To examine the scope of the delegation in section 21101, subdivision (f), we apply the usual rules of statutory construction. (Code Civ.Proc., §§ 1858, 1859; Civ.Code, §§ 3534, 3541.) We seek to ascertain the intent of the Legislature so as to effectuate the apparent purpose of the law. (Dyna–Med, Inc. v. Fair Employment & Housing Com. (1987) 43 Cal.3d 1379, 1386–1387, 241 Cal.Rptr. 67, 743 P.2d 1323.)
“[T]he provision must be given a reasonable and common sense interpretation consistent with the apparent purpose and intention of the lawmakers, practical rather than technical in nature, which upon application will result in wise policy rather than mischief or absurdity. [Citations.] Significance, if possible, should be attributed to every word, phrase, sentence and part of an act in pursuance of the legislative purpose, as ‘the various parts of a statutory enactment must be harmonized by considering the particular clause or section in the context of the statutory framework as a whole.’ [Citation.] ‘ “The court should take into account matters such as context, the object in view, the evils to be remedied, the history of the times and of legislation upon the same subject, public policy, and contemporaneous construction.” ’ [Citations.]” (DeYoung v. City of San Diego (1983) 147 Cal.App.3d 11, 18, 194 Cal.Rptr. 722.)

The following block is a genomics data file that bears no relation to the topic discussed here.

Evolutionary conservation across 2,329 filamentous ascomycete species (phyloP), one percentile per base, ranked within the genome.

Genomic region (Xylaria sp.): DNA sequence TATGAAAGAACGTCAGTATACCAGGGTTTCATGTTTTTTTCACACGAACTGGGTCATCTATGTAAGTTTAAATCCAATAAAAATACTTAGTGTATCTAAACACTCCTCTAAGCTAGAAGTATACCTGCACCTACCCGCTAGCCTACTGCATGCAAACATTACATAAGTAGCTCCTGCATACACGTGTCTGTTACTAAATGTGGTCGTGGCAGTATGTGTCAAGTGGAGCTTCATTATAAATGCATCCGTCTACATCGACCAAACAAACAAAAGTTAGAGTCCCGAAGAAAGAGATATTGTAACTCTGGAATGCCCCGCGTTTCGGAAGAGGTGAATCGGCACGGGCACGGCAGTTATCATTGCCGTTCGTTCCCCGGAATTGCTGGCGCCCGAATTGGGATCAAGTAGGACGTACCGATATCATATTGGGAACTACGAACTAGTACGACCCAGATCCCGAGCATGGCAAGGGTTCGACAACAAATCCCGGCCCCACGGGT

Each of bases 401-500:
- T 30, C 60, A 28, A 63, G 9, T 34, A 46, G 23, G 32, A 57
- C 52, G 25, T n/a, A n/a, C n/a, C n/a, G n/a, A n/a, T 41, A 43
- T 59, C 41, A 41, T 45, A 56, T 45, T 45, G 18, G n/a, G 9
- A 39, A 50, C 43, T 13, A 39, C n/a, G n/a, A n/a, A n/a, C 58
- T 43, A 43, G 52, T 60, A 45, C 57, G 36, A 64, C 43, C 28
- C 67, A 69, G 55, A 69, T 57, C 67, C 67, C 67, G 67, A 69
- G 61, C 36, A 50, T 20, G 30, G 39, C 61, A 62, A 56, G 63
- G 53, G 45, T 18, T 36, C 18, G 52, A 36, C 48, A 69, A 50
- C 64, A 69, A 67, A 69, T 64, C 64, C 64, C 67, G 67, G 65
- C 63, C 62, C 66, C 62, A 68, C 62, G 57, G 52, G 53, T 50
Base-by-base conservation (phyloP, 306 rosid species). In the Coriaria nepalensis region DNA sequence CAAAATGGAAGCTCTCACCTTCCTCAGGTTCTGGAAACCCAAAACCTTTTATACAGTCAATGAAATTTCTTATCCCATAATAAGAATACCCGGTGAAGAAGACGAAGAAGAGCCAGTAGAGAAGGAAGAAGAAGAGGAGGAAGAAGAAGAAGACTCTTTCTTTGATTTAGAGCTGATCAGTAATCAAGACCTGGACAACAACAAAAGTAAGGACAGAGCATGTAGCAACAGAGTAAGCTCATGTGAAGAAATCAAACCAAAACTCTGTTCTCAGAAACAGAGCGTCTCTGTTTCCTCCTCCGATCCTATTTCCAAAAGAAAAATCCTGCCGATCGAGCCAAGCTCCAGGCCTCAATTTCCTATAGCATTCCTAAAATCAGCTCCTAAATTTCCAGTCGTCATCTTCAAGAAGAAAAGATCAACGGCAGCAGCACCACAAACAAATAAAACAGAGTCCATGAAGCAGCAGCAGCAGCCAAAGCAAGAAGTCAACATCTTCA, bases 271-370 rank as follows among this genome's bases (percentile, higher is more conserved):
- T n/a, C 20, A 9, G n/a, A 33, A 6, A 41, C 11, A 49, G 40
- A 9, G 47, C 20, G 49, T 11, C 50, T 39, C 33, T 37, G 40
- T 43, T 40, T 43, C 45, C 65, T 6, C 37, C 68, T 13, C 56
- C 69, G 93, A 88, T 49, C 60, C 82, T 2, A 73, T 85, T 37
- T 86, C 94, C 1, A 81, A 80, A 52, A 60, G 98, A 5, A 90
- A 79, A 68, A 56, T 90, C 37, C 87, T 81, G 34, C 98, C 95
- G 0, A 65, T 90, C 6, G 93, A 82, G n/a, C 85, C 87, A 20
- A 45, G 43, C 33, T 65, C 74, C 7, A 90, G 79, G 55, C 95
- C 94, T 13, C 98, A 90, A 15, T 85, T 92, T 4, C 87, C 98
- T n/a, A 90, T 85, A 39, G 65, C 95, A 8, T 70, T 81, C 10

“In addition, the Legislature is deemed to be aware of existing laws and judicial decisions in effect at the time legislation is enacted and to have enacted and amended statutes ‘ “in the light of such decisions as have a direct bearing upon them.” ’ [Citations.]” (People v. Overstreet (1986) 42 Cal.3d 891, 897, 231 Cal.Rptr. 213, 726 P.2d 1288.)
In our normal procedure for reviewing an order deciding a petition for writ of mandate, we seek to determine if the decision of the trial court was supported by the evidence and was a proper exercise of discretion. (Centinela Valley Secondary Teachers Assn. v. Centinela Valley Union High Sch. Dist. (1974) 37 Cal.App.3d 35, 38, 112 Cal.Rptr. 27.) 9 On appeal, we are to view the evidence in the light most favorable to the respondent, with all intendments and reasonable inferences made to sustain the findings and the judgment. (Lompoc Federation of Teachers v. Lompoc Unified Sch. Dist. (1976) 58 Cal.App.3d 701, 710, 130 Cal.Rptr. 70, disapproved on another point in Palos Verdes Faculty Assn. v. Palos Verdes Peninsula Unified Sch. Dist. (1978) 21 Cal.3d 650, 665–666, 147 Cal.Rptr. 359, 580 P.2d 1155.) As requested (see fn. 7, ante ), we have taken judicial notice of the various public enactments and their documentation pursuant to Evidence Code section 459, subdivision (a). Consequently, and because these basic facts are largely undisputed, our evaluation of this record is conducted de novo, in determining as matters of law the proper construction of the statutes involved and their application. (Estate of Madison (1945) 26 Cal.2d 453, 456–457, 159 P.2d 630.)